Also sweetly encourage our research and engineering people into something at least as challenging as agriculture. Make it worthwhile for people of any age to embark upon either of these lines of enquiry, knowing there are lifetimes of opportunity (unless we fry or drown first).

    The prime era for Labour is past. No factories, no labouring work, no big and united work forces – which is why it’s so easy for exploiters and slavers to indulge their filthy habits. The Boss is not so easy to pick out of the line-up any more and Labour does not give the impression that it’s kept up with the changes.

    Coalition, Chris. Coalition. Now get the oxen and the ass to work in harness or there’ll be no daily bread for far too many.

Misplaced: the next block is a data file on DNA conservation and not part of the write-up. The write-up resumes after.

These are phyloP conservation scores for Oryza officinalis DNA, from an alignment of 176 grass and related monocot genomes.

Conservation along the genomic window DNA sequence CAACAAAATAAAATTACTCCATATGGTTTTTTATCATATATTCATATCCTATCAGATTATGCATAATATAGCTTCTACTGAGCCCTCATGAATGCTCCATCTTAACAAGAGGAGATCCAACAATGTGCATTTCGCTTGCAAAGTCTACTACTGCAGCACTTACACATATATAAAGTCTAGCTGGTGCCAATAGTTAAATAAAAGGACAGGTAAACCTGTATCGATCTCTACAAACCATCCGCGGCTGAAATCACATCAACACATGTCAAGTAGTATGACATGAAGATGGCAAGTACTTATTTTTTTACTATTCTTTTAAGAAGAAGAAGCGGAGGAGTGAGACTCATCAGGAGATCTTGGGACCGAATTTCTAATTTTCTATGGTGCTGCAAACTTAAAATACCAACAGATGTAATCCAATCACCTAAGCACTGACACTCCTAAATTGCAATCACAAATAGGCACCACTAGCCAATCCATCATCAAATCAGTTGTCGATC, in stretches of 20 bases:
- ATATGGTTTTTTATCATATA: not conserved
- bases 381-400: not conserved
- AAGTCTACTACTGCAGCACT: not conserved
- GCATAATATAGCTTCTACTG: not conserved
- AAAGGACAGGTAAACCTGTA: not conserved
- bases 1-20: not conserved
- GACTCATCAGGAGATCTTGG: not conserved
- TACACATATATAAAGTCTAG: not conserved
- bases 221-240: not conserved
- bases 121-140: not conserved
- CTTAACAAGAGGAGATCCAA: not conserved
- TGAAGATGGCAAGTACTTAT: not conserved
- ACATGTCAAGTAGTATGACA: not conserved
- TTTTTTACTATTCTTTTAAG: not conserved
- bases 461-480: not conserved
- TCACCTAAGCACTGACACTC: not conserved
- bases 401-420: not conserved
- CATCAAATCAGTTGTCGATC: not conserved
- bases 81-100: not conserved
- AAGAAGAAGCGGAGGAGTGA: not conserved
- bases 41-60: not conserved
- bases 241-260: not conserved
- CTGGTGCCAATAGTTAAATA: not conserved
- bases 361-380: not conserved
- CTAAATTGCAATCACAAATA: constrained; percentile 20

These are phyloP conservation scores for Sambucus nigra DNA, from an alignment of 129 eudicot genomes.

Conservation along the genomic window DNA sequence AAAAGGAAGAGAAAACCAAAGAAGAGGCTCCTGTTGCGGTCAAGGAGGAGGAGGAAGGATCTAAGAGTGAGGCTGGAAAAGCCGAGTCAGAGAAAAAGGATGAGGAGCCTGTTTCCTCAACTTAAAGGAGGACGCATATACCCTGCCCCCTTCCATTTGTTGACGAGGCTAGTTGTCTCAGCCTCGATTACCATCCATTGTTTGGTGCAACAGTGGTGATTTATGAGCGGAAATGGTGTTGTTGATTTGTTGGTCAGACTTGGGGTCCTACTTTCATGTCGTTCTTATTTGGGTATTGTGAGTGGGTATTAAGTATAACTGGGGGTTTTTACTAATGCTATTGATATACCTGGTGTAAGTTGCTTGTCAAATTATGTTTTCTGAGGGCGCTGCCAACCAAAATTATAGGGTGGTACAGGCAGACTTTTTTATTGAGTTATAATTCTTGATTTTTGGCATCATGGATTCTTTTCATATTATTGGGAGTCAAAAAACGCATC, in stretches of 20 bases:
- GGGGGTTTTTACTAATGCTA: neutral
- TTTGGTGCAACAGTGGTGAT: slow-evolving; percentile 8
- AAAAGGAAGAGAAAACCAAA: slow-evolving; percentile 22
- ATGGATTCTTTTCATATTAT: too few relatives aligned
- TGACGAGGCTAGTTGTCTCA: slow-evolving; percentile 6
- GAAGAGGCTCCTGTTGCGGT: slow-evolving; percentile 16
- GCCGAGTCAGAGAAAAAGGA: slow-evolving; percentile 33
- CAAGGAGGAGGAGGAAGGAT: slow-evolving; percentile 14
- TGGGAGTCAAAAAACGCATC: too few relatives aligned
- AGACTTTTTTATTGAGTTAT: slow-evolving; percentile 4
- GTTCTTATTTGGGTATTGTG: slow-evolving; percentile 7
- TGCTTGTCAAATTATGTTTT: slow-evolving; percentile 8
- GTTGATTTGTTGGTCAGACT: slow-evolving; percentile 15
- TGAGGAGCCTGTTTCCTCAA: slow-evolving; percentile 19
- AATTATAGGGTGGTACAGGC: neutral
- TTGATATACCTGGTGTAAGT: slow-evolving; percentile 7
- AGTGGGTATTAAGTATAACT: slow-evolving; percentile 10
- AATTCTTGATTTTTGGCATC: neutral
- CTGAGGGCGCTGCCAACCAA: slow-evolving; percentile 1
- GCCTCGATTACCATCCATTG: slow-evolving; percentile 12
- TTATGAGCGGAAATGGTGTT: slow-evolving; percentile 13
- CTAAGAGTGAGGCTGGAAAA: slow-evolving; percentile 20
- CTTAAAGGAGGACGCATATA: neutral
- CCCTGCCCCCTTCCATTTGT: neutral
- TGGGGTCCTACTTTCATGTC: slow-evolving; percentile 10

PS – this is NOT a ‘job for private enterprise’. Surely by now we’ve seen how risk-averse that sector is? The ONLY big-enough player is the dreaded and demonised public sector. Did it before – could do it again – so long as Labour doesn’t have another 1980’s spasm… Bless.

  7. Jack says:

    Yeah well that’s Tories for you. NZ is now nothing more than an overpriced, unaffordable shop front. What’s out the back of the shop doesn’t bear thinking about.